Is there a patron saint of serendipity? Perhaps he's a cellist; he was surely somewhere in the Royal Festival Hall in September 1960 when Shostakovich's First Cello Concerto was getting its London première. The story's well-known; Shostakovich was there, hed invited Benjamin Britten to sit with him, despite the fact the had never met before, and after the performance, Shostakovich introduced Britten to his soloist, Rostropovich. By the time Britten left, Slava had worked his famous charm on him, and extracted the promise of a new work. The Cello Sonata was duly delivered, then recorded by Rostropovich and Britten in 1961. A friendship was being forged, and so was a whole catalogue of cello works for the Russian. Britten's Cello Symphony was next, and then after hearing Rostropovich play the Bach solo Suites Britten gave him the First Solo Cello Suite as a Christmas gift in 1964, to be followed by two more over the next seven years. Cellists have been marvelling at them ever since.

Typical Britten: not a cellist, yet able to write so idiomatically for the instrument it's as though he'd played it all his life. But somehow these have proved easier for other cellists to claim as their own than, say, the roles written for Peter Pears have for other tenors. True, Slava has an outsized musical personality, but that isn't the key to any of these Suites. Paul Watkins manages to combine cool reflection in the fugue of the Second Suite with the flickering fire of the Scherzo that follows; there's a delicious vocal quality to his playing, with flawless intonation and real sweetness at the top of the cellos' compass, all the way down through the woody grain of the mid-range to a dark, sonorous bass. The Serenata from the First Suite is a masterclass in expressive pizzicato for any student cellist, and the volatility and frailty at the heart of the Third Suite is rendered poignantly, with its sequence of Russian folk songs and variations culminating in the Russian Hymn for the Departed, the Kontakion.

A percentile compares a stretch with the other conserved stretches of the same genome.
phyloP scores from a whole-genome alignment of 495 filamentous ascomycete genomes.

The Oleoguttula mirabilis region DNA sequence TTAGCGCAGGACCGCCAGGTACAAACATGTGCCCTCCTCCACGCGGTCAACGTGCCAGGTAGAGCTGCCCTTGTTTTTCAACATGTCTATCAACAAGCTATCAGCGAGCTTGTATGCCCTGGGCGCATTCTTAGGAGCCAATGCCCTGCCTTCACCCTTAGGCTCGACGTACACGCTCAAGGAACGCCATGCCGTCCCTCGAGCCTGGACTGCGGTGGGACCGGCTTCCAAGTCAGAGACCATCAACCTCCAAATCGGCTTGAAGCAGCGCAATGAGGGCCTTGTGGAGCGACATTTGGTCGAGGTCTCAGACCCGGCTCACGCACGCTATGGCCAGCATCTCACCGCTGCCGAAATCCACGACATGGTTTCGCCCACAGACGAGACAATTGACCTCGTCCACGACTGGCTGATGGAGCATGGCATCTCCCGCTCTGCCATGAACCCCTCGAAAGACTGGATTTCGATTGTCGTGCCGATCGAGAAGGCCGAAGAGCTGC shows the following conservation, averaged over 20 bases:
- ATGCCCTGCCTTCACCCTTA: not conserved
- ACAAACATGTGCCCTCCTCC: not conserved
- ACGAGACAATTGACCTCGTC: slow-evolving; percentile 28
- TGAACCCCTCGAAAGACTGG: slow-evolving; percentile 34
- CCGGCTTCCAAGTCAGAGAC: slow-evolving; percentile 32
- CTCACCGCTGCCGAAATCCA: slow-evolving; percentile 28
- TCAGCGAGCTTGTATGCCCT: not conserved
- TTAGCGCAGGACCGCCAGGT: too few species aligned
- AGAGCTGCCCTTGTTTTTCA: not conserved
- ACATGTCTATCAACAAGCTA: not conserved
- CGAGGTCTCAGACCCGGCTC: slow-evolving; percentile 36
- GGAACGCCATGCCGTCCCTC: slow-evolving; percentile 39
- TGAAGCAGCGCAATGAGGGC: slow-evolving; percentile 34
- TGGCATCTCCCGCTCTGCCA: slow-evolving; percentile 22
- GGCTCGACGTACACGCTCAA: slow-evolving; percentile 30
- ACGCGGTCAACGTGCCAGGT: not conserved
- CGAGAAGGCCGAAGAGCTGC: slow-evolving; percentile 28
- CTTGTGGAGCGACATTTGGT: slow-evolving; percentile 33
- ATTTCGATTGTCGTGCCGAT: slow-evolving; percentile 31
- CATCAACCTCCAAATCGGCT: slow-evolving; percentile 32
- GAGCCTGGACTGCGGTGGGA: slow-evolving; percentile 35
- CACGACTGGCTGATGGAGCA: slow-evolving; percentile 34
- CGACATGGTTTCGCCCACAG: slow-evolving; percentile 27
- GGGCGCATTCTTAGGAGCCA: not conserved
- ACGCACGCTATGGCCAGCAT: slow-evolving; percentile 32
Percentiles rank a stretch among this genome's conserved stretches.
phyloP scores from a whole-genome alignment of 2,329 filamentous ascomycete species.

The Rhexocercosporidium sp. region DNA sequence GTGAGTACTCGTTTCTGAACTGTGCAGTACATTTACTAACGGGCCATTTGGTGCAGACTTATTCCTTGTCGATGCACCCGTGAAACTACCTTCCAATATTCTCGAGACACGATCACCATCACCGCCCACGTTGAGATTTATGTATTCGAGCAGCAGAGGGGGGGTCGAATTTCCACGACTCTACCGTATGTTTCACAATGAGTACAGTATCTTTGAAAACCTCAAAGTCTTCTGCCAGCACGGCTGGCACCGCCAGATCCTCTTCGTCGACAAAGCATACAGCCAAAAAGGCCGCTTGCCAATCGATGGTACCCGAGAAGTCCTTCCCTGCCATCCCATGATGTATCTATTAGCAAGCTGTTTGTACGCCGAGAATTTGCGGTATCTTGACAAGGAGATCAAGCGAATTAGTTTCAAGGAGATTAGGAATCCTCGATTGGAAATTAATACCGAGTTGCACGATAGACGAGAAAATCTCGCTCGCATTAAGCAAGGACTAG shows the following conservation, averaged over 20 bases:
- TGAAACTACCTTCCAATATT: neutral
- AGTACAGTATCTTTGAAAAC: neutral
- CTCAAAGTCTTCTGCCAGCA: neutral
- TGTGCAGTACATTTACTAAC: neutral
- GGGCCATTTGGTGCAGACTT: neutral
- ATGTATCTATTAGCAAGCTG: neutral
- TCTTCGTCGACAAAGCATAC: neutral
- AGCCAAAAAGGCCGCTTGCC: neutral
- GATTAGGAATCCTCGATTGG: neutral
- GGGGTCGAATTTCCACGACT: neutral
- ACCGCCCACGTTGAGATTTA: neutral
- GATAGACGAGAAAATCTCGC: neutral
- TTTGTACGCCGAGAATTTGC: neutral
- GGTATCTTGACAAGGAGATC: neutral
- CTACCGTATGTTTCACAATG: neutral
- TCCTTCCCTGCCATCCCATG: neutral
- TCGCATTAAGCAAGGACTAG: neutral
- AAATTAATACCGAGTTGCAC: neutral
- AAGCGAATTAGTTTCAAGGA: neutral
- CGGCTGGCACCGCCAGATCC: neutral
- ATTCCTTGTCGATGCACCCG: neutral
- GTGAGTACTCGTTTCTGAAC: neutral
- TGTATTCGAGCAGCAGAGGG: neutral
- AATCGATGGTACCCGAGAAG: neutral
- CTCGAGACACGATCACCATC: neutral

From a technical point of view, Watkins is impeccable: so is the recording, which properly delivers something the actual size of a cello set in a flattering but well-focused ambience.

There's something very British Britten-ish? about the way these Suites manage to be profoundly affecting, while still showing emotional restraint, something I think Paul Watkins feels more instinctively than their dedicatee. I wouldn't be without Rostropovich's recording, but since he only set down the first two, we can buy this newcomer for No. 3, and with a clear conscience. --Andrew McGregor

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Amazon.com: 1 review
1 of 2 people found the following review helpful
Lovely 25 Jan. 2006
By R. Albin - Published on Amazon.com
Format: Audio CD
These suites were the product of Britten's friendship with the great Russian cellist Rostropovich. They are a bit of an anomaly as he devoted most of his mature career to vocal music, particularly opera composition. Its not entirely fair to say that Britten makes the cello 'sing' - playing a role that would be occupied by the human voice - but his vocal preoccupations inform these suites. These is lovely, subtle music that repays relistening. Watkins' performance is excellent.